Thousands of mourners carried Khatib’s white-shrouded body through the town before burying him on Wednesday, relatives angrily dismissed any al-Qaida link, and pointed to abrasions and bruises on the corpse that they said were signs of torture.
“He died under torture. He was given electric shocks, beaten with sticks and they put cigarettes out on his body,” said al-Khatib’s father Muhammad.
Lebanon’s Interior Ministry said al-Khatib died of a heart attack on Monday, sparking a riot among residents of his hometown of Majdal Anjar that paralysed a nearby border crossing with Syria for several hours as they protested.
No official reaction
There was no immediate official reaction to those claims and virtually no official or state security presence at Khatib’s funeral, where mourners carried banners blaming Interior
Minister Ilias al-Murr for the death and demanding he resign.
Family members say al-Khatib was
Lebanese officials said last week they had thwarted planned attacks on Italian and other foreign missions and Lebanese targets, and arrested a dozen suspects including Khatib, who they described as al-Qaida’s top man in Lebanon.
The alleged plot was the most recent in a string that authorities claim to have foiled in Lebanon.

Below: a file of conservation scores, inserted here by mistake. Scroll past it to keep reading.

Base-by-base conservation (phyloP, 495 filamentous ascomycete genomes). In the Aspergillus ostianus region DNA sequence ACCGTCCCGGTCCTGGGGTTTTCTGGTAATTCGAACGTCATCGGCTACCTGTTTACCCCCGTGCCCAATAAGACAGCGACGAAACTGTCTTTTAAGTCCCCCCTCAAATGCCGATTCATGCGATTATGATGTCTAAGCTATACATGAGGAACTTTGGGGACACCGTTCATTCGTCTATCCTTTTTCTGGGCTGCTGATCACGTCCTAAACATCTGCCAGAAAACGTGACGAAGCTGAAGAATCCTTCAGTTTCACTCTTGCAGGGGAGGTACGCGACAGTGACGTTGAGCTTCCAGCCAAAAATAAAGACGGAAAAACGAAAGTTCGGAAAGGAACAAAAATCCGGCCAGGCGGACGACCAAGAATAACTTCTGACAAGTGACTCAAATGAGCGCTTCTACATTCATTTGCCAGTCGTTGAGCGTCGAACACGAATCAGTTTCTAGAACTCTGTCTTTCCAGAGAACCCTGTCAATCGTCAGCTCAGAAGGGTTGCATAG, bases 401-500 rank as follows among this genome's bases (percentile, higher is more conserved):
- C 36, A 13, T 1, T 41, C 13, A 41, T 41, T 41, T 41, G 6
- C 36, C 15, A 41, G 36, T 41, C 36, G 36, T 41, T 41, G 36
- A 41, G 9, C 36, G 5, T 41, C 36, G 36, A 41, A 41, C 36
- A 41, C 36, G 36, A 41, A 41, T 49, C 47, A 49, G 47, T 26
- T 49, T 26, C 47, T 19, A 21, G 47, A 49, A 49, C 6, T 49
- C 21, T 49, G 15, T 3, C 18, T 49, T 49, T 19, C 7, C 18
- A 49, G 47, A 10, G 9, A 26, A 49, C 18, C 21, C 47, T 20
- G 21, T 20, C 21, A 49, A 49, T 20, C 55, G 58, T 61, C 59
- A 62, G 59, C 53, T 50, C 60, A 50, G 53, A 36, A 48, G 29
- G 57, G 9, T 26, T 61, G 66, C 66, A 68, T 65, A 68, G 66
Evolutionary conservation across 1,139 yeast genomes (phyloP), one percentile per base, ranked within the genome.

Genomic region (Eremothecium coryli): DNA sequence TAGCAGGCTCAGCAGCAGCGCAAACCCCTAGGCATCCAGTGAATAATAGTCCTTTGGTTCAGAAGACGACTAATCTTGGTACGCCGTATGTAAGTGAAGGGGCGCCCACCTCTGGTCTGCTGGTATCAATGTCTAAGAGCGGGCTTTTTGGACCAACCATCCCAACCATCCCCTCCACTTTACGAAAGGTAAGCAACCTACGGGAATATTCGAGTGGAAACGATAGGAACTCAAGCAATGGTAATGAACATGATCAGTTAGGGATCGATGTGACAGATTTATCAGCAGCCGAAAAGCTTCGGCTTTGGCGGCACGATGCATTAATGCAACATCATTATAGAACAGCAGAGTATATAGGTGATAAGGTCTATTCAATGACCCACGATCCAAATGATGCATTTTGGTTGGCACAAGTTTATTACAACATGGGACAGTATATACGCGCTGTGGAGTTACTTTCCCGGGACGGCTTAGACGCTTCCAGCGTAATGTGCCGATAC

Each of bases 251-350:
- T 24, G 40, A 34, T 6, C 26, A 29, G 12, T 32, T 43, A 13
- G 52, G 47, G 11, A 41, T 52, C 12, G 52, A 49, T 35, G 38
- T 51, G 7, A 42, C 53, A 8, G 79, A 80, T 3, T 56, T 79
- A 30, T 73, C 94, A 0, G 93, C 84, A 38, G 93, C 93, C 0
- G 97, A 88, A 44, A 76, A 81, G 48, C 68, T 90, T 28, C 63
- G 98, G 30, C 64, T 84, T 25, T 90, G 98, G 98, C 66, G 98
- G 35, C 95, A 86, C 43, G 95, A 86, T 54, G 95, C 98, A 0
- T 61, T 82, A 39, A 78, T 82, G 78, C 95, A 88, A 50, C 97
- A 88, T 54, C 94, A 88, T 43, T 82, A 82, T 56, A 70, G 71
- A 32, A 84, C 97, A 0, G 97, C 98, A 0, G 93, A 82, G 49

Judicial officials are preparing charges against other suspects in the alleged plot, which Lebanese authorities said had been foiled after a tip from Italian authorities and in cooperation with Syria’s security services.
The arrests have provoked sceptical comment in Lebanon, where Syria earlier this month began to redeploy some of the thousands of its soldiers who Washington and a UN Security
Council resolution have demanded to leave the country.
That resolution came ahead of a constitutional change to keep Lebanon’s pro-Syrian president in office which deputies said was secured by pressure from Syria’s president and
intelligence officials in Lebanon.
Damascus flooded Lebanon with troops early in its 1975-1990 civil war and since the end of the war has consolidated its grip in Lebanon through broad influence over the presidency, army, security services and judiciary.